said he would not pay another cent
until the dispute! as to the building
between the contractors and Mr, McKInnon  were settled.
Asked  as to his financial  position
and as to whether lie were not able
to !•:.-.  the bill as suggested, witness
said  he had  $4,000 in  the bank   in
th and $6,000 In Victoria,
Mr. Fisher said it was not there
v 'hey garnisheed.
Witness said he look good care it
was not. there.
Cross-examined by Mr. Fisher,
witness said lie did noi buj otll Mr,
McKInnon. He believed Mi Kinnon
got the lots for nothing.
■I. E. Lindquist, who had been
foreman for Stephenson ft Crum at
the start, testified to drawing up
the plans. He contended that spruce
was substituted for fir in some instances. Some of the rustic was full
of knot holes. Some of the joists
were spliced where there were not
bearings.
His Lordship asked how be as foreman came to pass this.
Witness said that was all that was
given  him.
His Lordship during the progress
of the examination contended that
there wore a lot of things represented as bi Ing !"fi undone thai should
have been attenedd to at   the   time
Mr. McKIni vas there to look af-
■ for Mr   McDonnell,
Witness contended thai Ihe building .- .-i : worth I 1,000 less than if
con ti ucti tl ■-    di   Igned,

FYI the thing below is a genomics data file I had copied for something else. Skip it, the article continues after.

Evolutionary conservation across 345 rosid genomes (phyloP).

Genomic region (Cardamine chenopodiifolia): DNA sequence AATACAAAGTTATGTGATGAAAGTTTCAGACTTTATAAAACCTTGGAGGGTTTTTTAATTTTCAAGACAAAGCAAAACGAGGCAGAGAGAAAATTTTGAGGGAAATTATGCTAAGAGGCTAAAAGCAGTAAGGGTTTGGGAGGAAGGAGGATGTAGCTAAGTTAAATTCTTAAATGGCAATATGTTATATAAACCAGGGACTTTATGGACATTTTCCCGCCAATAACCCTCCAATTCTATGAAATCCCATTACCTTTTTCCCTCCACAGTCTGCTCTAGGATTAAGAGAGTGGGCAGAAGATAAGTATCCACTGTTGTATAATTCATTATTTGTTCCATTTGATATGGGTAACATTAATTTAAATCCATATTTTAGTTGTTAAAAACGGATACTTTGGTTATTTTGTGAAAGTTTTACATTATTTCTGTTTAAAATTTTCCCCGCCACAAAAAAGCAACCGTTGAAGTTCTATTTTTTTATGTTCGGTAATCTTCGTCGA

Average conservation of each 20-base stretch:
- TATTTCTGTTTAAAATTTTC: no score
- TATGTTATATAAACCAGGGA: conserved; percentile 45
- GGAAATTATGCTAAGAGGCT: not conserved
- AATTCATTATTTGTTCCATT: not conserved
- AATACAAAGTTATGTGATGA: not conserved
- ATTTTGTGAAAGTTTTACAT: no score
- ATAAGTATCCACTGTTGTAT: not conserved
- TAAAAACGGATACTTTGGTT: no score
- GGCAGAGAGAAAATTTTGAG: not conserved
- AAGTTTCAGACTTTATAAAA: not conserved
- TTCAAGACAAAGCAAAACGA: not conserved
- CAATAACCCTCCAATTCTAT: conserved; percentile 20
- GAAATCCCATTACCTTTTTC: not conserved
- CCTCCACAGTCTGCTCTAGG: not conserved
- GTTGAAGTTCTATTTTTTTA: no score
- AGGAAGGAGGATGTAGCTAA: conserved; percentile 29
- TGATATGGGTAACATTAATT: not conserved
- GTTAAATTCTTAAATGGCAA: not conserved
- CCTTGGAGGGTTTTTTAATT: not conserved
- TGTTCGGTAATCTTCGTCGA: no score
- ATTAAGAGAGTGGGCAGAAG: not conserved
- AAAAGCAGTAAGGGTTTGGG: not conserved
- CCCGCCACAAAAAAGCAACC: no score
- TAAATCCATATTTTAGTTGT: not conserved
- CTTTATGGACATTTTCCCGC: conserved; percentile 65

examlni '1 by Mr, Fisher, wit-
i - said he was nol dismissed. Another man was put In his place. He
admitted thai the spruce pillars :vi ro
• o1 ered.
Asked ir he though! Mr. Crum was
tricky, witness said he had nol form-
oil an opinion.
Witness admitted lhal there was
no store-room provided for and this
should be an extra, although be complained the walnscottlng should have
been  of fir.
The witness was still on the stand
when court adjourned at 5 o'clock.
Ladies'   furs,   muffa    and    stoics,
! — Wall    d' dl2tf
CHOICE   MADE.
(Continued  from  Page One.)
the vote were taken he could only be
guided by Hie report of the superintendent.
Aid.  Morrlsse)   (ell   thii    bad   noi
dow ii to a farce. The citj had adver-
ti led  for  un n and  befon
■ ,. - I decid
ed  who were to havi osition
Id   pi iad
guilty to in In   i lain ones
In advertising.    Hi
,    -    o be :i  ■■ on ti
- il i ■■■■   -•     ■   il IS
in  i! , II     lid   no      now   then
hether -■ ■      competen
■ Mall land waxed win m i vei
m i [on i il h res pi cl to em-
plo> in., men si lected. He wanted to
know If the man In charge could fix
the machinery If anything went
wrong,
Mr. Duncan said he could and if he
could not he would do it himself.
Aid. P.asso ■ llt-i-t thought the applications being in they should puss on
them.
Mr. Duncan said he had selected
these men from those whose applications were in. Mr. Duncan further
explained that while he had put these
men in charge it was on the understanding that the city approved of it
if they were to be continued in office.
It was decided to have all the applications read. They were as follows: Norman Short, E. M. Valentine, .1. Black, B. A. Chisholm, A. R.
Gordon, A. C. Sinclair, G. Waddell
George Klower, John Creen, and
John Gendall.
Aid. Maltland pointed out that five
of these men were hydro-electric engineers just such as were required
there.
Aid. Morrissey proposed to let the
question of salaries stand over for a
week. He said that from what he understood the City Hall staff would